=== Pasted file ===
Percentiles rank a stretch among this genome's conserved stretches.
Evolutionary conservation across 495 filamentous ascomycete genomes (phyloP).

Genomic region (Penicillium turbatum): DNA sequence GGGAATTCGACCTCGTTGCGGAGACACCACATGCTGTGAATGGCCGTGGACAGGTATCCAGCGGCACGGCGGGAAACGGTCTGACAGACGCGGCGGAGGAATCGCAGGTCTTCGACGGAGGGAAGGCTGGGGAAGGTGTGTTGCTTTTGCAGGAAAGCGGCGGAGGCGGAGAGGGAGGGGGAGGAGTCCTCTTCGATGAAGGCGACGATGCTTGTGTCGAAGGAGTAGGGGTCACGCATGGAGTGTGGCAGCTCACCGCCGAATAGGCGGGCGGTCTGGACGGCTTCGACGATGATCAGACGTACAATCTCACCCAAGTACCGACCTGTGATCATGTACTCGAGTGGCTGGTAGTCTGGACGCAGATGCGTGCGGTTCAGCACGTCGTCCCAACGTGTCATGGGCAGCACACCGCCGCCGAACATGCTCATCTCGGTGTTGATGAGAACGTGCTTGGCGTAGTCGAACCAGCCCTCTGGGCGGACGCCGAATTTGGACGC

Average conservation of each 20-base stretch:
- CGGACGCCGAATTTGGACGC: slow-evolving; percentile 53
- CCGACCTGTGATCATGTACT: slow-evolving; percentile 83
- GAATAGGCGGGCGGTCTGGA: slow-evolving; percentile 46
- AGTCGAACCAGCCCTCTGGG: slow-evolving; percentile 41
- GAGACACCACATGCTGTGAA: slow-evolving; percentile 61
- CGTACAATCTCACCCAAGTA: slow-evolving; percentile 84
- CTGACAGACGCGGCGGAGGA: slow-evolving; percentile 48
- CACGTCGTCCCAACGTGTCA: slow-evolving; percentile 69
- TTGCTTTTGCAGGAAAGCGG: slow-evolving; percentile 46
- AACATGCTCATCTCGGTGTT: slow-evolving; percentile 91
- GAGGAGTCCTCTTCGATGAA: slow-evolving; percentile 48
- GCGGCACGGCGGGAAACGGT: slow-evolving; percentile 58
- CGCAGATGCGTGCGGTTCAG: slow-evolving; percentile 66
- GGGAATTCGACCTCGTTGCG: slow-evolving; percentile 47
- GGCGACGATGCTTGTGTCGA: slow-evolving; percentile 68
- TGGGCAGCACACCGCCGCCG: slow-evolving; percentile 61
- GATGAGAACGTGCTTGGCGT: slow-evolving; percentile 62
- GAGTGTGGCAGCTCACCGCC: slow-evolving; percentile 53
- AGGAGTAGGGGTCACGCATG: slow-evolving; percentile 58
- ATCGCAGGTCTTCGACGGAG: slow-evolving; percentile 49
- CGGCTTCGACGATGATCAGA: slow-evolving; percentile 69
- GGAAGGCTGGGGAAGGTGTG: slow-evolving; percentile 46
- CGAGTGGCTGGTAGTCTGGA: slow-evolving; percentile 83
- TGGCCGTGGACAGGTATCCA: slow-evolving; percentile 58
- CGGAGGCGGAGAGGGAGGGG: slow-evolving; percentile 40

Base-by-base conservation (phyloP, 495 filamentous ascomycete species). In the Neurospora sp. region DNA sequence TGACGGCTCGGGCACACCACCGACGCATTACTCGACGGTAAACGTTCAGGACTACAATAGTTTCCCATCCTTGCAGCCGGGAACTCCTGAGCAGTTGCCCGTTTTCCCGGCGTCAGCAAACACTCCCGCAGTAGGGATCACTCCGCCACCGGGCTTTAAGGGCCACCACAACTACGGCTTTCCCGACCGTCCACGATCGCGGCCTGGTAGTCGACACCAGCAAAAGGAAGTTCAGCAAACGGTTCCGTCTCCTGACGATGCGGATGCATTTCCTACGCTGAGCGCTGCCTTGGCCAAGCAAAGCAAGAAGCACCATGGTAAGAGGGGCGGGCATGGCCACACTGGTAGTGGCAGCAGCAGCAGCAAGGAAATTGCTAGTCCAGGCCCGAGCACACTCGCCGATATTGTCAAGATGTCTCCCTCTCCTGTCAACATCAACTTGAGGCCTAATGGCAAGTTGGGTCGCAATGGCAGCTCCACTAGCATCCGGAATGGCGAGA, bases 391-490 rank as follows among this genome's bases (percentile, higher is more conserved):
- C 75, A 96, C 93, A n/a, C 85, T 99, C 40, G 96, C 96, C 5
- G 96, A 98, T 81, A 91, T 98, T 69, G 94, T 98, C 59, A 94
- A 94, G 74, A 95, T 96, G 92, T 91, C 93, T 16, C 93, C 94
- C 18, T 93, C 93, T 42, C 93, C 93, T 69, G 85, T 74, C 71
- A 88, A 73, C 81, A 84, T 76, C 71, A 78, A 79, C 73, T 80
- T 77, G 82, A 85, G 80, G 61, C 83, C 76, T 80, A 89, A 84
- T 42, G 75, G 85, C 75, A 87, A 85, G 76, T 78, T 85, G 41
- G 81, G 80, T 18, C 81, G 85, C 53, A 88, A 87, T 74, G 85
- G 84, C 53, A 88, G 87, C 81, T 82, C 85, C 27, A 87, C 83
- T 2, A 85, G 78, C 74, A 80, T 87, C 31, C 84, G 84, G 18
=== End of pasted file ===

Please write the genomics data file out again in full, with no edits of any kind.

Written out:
Percentiles rank a stretch among this genome's conserved stretches.
Evolutionary conservation across 495 filamentous ascomycete genomes (phyloP).

Genomic region (Penicillium turbatum): DNA sequence GGGAATTCGACCTCGTTGCGGAGACACCACATGCTGTGAATGGCCGTGGACAGGTATCCAGCGGCACGGCGGGAAACGGTCTGACAGACGCGGCGGAGGAATCGCAGGTCTTCGACGGAGGGAAGGCTGGGGAAGGTGTGTTGCTTTTGCAGGAAAGCGGCGGAGGCGGAGAGGGAGGGGGAGGAGTCCTCTTCGATGAAGGCGACGATGCTTGTGTCGAAGGAGTAGGGGTCACGCATGGAGTGTGGCAGCTCACCGCCGAATAGGCGGGCGGTCTGGACGGCTTCGACGATGATCAGACGTACAATCTCACCCAAGTACCGACCTGTGATCATGTACTCGAGTGGCTGGTAGTCTGGACGCAGATGCGTGCGGTTCAGCACGTCGTCCCAACGTGTCATGGGCAGCACACCGCCGCCGAACATGCTCATCTCGGTGTTGATGAGAACGTGCTTGGCGTAGTCGAACCAGCCCTCTGGGCGGACGCCGAATTTGGACGC

Average conservation of each 20-base stretch:
- CGGACGCCGAATTTGGACGC: slow-evolving; percentile 53
- CCGACCTGTGATCATGTACT: slow-evolving; percentile 83
- GAATAGGCGGGCGGTCTGGA: slow-evolving; percentile 46
- AGTCGAACCAGCCCTCTGGG: slow-evolving; percentile 41
- GAGACACCACATGCTGTGAA: slow-evolving; percentile 61
- CGTACAATCTCACCCAAGTA: slow-evolving; percentile 84
- CTGACAGACGCGGCGGAGGA: slow-evolving; percentile 48
- CACGTCGTCCCAACGTGTCA: slow-evolving; percentile 69
- TTGCTTTTGCAGGAAAGCGG: slow-evolving; percentile 46
- AACATGCTCATCTCGGTGTT: slow-evolving; percentile 91
- GAGGAGTCCTCTTCGATGAA: slow-evolving; percentile 48
- GCGGCACGGCGGGAAACGGT: slow-evolving; percentile 58
- CGCAGATGCGTGCGGTTCAG: slow-evolving; percentile 66
- GGGAATTCGACCTCGTTGCG: slow-evolving; percentile 47
- GGCGACGATGCTTGTGTCGA: slow-evolving; percentile 68
- TGGGCAGCACACCGCCGCCG: slow-evolving; percentile 61
- GATGAGAACGTGCTTGGCGT: slow-evolving; percentile 62
- GAGTGTGGCAGCTCACCGCC: slow-evolving; percentile 53
- AGGAGTAGGGGTCACGCATG: slow-evolving; percentile 58
- ATCGCAGGTCTTCGACGGAG: slow-evolving; percentile 49
- CGGCTTCGACGATGATCAGA: slow-evolving; percentile 69
- GGAAGGCTGGGGAAGGTGTG: slow-evolving; percentile 46
- CGAGTGGCTGGTAGTCTGGA: slow-evolving; percentile 83
- TGGCCGTGGACAGGTATCCA: slow-evolving; percentile 58
- CGGAGGCGGAGAGGGAGGGG: slow-evolving; percentile 40

Base-by-base conservation (phyloP, 495 filamentous ascomycete species). In the Neurospora sp. region DNA sequence TGACGGCTCGGGCACACCACCGACGCATTACTCGACGGTAAACGTTCAGGACTACAATAGTTTCCCATCCTTGCAGCCGGGAACTCCTGAGCAGTTGCCCGTTTTCCCGGCGTCAGCAAACACTCCCGCAGTAGGGATCACTCCGCCACCGGGCTTTAAGGGCCACCACAACTACGGCTTTCCCGACCGTCCACGATCGCGGCCTGGTAGTCGACACCAGCAAAAGGAAGTTCAGCAAACGGTTCCGTCTCCTGACGATGCGGATGCATTTCCTACGCTGAGCGCTGCCTTGGCCAAGCAAAGCAAGAAGCACCATGGTAAGAGGGGCGGGCATGGCCACACTGGTAGTGGCAGCAGCAGCAGCAAGGAAATTGCTAGTCCAGGCCCGAGCACACTCGCCGATATTGTCAAGATGTCTCCCTCTCCTGTCAACATCAACTTGAGGCCTAATGGCAAGTTGGGTCGCAATGGCAGCTCCACTAGCATCCGGAATGGCGAGA, bases 391-490 rank as follows among this genome's bases (percentile, higher is more conserved):
- C 75, A 96, C 93, A n/a, C 85, T 99, C 40, G 96, C 96, C 5
- G 96, A 98, T 81, A 91, T 98, T 69, G 94, T 98, C 59, A 94
- A 94, G 74, A 95, T 96, G 92, T 91, C 93, T 16, C 93, C 94
- C 18, T 93, C 93, T 42, C 93, C 93, T 69, G 85, T 74, C 71
- A 88, A 73, C 81, A 84, T 76, C 71, A 78, A 79, C 73, T 80
- T 77, G 82, A 85, G 80, G 61, C 83, C 76, T 80, A 89, A 84
- T 42, G 75, G 85, C 75, A 87, A 85, G 76, T 78, T 85, G 41
- G 81, G 80, T 18, C 81, G 85, C 53, A 88, A 87, T 74, G 85
- G 84, C 53, A 88, G 87, C 81, T 82, C 85, C 27, A 87, C 83
- T 2, A 85, G 78, C 74, A 80, T 87, C 31, C 84, G 84, G 18